(Bloomberg View)—Corporate America has been giving way for several decades to uncorporate America -- pass-through entities that don't pay corporate income tax and now account for close to 40 percent of the revenue and more than 60 percent of the net income of U.S. business. The earnings of pass-throughs flow to their owners' individual income tax returns, and the current House and Senate tax plans both include big tax cuts (around $450 billion over 10 years) for those owners. These have usually been pitched as tax breaks for "small business," which isn't entirely wrong but is misleading. More than 95 percent of businesses in the U.S. are pass-throughs, and the vast majority of those are small. But as I've written before, most pass-through revenue flows to a small minority of relatively large entities, and most pass-through earnings flow to people in the top 1 percent of the income distribution. There's another question I've wondered about, especially when I've seen proponents of the pass-through tax cut bring up manufacturing as a likely pass-through endeavor: What do pass-throughs do? That is, what industry sectors are they most likely to be in, and how does that compare with conventional "C corporations."
First, a quick taxonomy: The four categories of pass-through are sole proprietorships, partnerships, S corporations and real estate investment trusts. The first two have been around forever, although in recent decades partnerships have taken on new form with the rise of limited partnerships, limited liability partnerships and limited liability companies. The latter two were created by Congress during the Eisenhower administration as alternatives to the C corporation.
Here's how the four's net income stacked up versus that of C corporations in 2012 (the most recent year for which full Internal Revenue Service business income data is available):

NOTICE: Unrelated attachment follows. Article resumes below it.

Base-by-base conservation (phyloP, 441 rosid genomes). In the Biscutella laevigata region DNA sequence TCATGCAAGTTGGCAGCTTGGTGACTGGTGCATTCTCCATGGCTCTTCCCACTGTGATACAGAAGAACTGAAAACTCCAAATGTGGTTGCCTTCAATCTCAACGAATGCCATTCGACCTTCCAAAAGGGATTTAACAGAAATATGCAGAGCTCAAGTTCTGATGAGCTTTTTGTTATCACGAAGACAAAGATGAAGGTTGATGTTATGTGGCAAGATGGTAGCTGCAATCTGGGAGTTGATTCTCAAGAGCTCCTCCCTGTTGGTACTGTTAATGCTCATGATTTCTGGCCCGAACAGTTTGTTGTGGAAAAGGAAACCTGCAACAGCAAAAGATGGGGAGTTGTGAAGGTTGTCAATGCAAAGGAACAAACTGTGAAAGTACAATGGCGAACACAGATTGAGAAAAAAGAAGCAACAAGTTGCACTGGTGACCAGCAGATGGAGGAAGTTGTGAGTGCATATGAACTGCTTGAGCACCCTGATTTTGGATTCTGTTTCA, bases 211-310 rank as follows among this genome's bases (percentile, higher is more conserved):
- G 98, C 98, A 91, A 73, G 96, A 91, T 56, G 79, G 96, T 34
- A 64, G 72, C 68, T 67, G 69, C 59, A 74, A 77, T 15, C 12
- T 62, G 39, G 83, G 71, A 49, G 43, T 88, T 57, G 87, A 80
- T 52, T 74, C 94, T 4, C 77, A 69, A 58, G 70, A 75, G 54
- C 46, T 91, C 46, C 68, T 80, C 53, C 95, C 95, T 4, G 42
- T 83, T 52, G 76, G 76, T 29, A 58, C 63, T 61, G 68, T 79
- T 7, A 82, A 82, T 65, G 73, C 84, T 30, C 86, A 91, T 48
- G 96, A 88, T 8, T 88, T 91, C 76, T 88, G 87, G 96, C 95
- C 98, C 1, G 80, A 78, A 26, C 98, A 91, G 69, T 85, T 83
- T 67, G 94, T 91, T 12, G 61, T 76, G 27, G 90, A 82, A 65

Sole proprietorships have the smallest overall net income, but there are far more of them than any other kind of business, with 25.2 million people filing a Schedule C with their individual income tax returns for 2015, the most recent year for which data is available.
That looks like a lot of doctors, lawyers and consultants, most of whom won't be eligible for the pass-through tax break, which isn't supposed to apply to service providers. As for that "other services" line, most of the income comes from personal and laundry services, which includes barbers, hairstylists, manicurists, undertakers and so on.Now here's the breakdown for S corporations (and the most recent data available for them is from 2013):
So manufacturing does make an appearance here. And in general, S corporation income is less concentrated in a few sectors than that of sole proprietorships is.Now for the partnerships, a classification that includes traditional general partnerships but now gets almost all its revenue and income from limited partnerships and limited liability companies (the latest data here is from 2014).
This is the category into which most hedge funds and private equity firms fall, so it shouldn't be surprising that it's dominated by finance. A large part of the income earned by partners in these firms is capital gains, which is already subjected to a lower tax rate, meaning that they wouldn't necessarily profit from a new tax rate for owners of pass-through businesses. Then come the law firms, accounting firms and consulting firms that for the most part won't qualify for a tax break, followed by a real estate industry that will.So let's put it all together, including REITs, which of course get all of their income from real estate. Here are the top ten sectors among the pass-throughs, measured by their net income as a percentage of the 2012 total, and the equivalent data for those sectors among C corporations.
So pass-throughs are pretty ... different. When you cut corporate taxes, it appears that you are cutting taxes most of all for manufacturers. When you cut pass-through taxes, it appears that you are cutting taxes most of all for real estate developers and investors.
This column does not necessarily reflect the opinion of the editorial board or Bloomberg LP and its owners.
Justin Fox is a Bloomberg View columnist. He was the editorial director of Harvard Business Review and wrote for Time, Fortune and American Banker. He is the author of “The Myth of the Rational Market.”
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